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7 Precious Artworks Ruined by Human Intervention

Patricia Grimshaw

Time can be a complete menace to works of art. Dust, mold, mildew, dirt and even the varnish originally used on a painting can become thick and dark over the years, eventually obscuring or even completely hiding from view the original work.

Art conservation is a highly skilled and painstaking trade, in which the layers of grime are removed one time section at a time until the original piece is restored to its former glory.

However, despite what may have originally been good intentions, not all art conservation is successful, or even done professionally. In other cases, works of art are destroyed deliberately, as a political statement or act of violence. Here are just a few examples of works of art ruined by human intervention.

Ecce Homo by Elias Garcia Martinez

This painting was destroyed in August 2012 by Cecília Gimenez, in a disastrous restoration attempt.

This painting was destroyed in August 2012 by Cecília Gimenez, in a disastrous restoration attempt.

Originally painted in 1930, this fresco of Jesus adorns the walls in the Sanctuary of Mercy church in Borja, Spain. An attempt was made in 2012 to restore the fresco by Cecilia Giménez, a senior untrained in art conservation.

Unfortunately, it did not go well. Her restoration effort has been compared to a monkey, and the painting is now sometimes known as Ecce Mono, or Behold the Monkey.

View of the deteriorated version of ‘Ecce Homo’ by 19th century painter Elias Garcia Martinez, at the Borja Church in Zaragoza on August 28, 2012. AFP PHOTO / CESAR MANSO

View of the deteriorated version of ‘Ecce Homo’ by 19th century painter Elias Garcia Martinez, at the Borja Church in Zaragoza on August 28, 2012. AFP PHOTO / CESAR MANSO

Thanks to social media, news of the botched restoration spread quickly, and the priest of the church, Father Florencio Garces, believed that the fresco should be covered up.

However, the image has now become a tourist draw; in 2013, it brought around 40,000 visitors to the church and generated more than €50,000 for a local charity. There is now an interpretation centre on site, as it continues to draw visitors from around the world.

King Tut’s beard

Golden Mask of Tutankhamun in the Egyptian Museum. Photo by Carsten Frenzl CC BY 2.0

Golden Mask of Tutankhamun in the Egyptian Museum. Photo by Carsten Frenzl CC BY 2.0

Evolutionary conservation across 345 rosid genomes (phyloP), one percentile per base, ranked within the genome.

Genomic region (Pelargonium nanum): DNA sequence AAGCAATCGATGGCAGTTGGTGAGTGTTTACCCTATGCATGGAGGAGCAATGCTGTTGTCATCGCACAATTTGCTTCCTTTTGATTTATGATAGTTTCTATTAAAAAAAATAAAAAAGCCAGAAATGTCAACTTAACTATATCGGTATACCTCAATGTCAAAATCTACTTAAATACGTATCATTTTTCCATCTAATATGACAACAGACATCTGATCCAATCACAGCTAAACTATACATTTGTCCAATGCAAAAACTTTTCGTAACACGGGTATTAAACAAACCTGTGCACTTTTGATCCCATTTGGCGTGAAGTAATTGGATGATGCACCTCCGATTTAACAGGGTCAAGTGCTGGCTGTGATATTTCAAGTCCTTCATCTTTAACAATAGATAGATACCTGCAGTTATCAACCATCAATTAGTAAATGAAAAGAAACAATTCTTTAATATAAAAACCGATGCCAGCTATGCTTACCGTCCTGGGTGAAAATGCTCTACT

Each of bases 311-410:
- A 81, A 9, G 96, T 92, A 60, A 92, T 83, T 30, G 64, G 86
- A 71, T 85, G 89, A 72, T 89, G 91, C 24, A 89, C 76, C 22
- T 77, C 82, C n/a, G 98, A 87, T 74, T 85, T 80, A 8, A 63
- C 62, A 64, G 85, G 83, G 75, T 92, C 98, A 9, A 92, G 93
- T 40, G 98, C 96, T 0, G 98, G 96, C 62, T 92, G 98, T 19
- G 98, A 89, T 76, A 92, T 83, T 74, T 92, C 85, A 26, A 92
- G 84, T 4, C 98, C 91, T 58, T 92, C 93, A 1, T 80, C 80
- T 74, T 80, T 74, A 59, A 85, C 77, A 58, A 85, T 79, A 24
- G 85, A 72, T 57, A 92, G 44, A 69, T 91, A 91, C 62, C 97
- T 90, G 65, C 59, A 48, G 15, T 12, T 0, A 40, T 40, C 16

The golden burial mask of King Tutankhamen is arguably one of the most well-known pieces of art in the world. However, the beard of the mask was accidentally broken off in 2014, and workers tried to reattach it using epoxy, which in turn caused extensive damage to the priceless artifact.

Tutankhamun’s mask.

Tutankhamun’s mask.

A team from Germany and Egypt began a professional restoration of the mask in October 2015, with the aim to not only reattach the beard properly but also conduct a complete study of the mask, which had not been done before. The restoration took nine weeks and the beard was successfully reattached using simple beeswax, which would have been a common material in ancient Egypt and is less likely to cause damage to the metal on the mask.

The Virgin and Child with St Anne and St John the Baptist, by Leonardo da Vinci

Leonardo da Vinci – Virgin and Child with Ss Anne and John the Baptist.

Leonardo da Vinci – Virgin and Child with Ss Anne and John the Baptist.

In 1987, a man by the name of Robert Cambridge walked into the National Gallery in London, England, with a sawn-off shotgun and fired directly at a work by Leonardo da Vinci, called The Virgin and Child with St. Anne and St. John the Baptist.

Mentally ill, Cambridge wanted to bring attention to the “political, social and economic conditions of Britain” with his actions. The shot shattered the glass covering the painting and caused significant damage to the work.

Charing Cross tube station Bakerloo line platform motif, in this case depicting a sketch by Leonardo da Vinci. Photo by Sunil060902 CC BY-SA 3.0

Charing Cross tube station Bakerloo line platform motif, in this case depicting a sketch by Leonardo da Vinci. Photo by Sunil060902 CC BY-SA 3.0

Fortunately, the shotgun pellets did not completely penetrate the laminated glass protecting the work, although a hole about 6” in diameter was torn in the Virgin’s robe. The multiple tiny fragments of paper that were left were painstakingly glued back together using surgical instruments and a magnifying glass. The restoration took several months. In the end, only about 1 square centimeter of the work was lost.

Fountain by Marcel Duchamp

Marcel Duchamp Fountain, 1917, photograph by Alfred Stieglitz at 291 (art gallery) following the 1917 Society of Independent Artists exhibit, with entry tag visible. The backdrop is The Warriors by Marsden Hartley.

Marcel Duchamp Fountain, 1917, photograph by Alfred Stieglitz at 291 (art gallery) following the 1917 Society of Independent Artists exhibit, with entry tag visible. The backdrop is The Warriors by Marsden Hartley.

A porcelain urinal, this sculpture was produced by Marcel Duchamp in 1917, and a replica is housed at the Tate Gallery in London, England (the original was lost in 1917).

Being a urinal, the piece has been the subject of much controversy of the years, and in 1993 an artist named Kendell Geers urinated in a replica of the work at a show in Venice, Italy.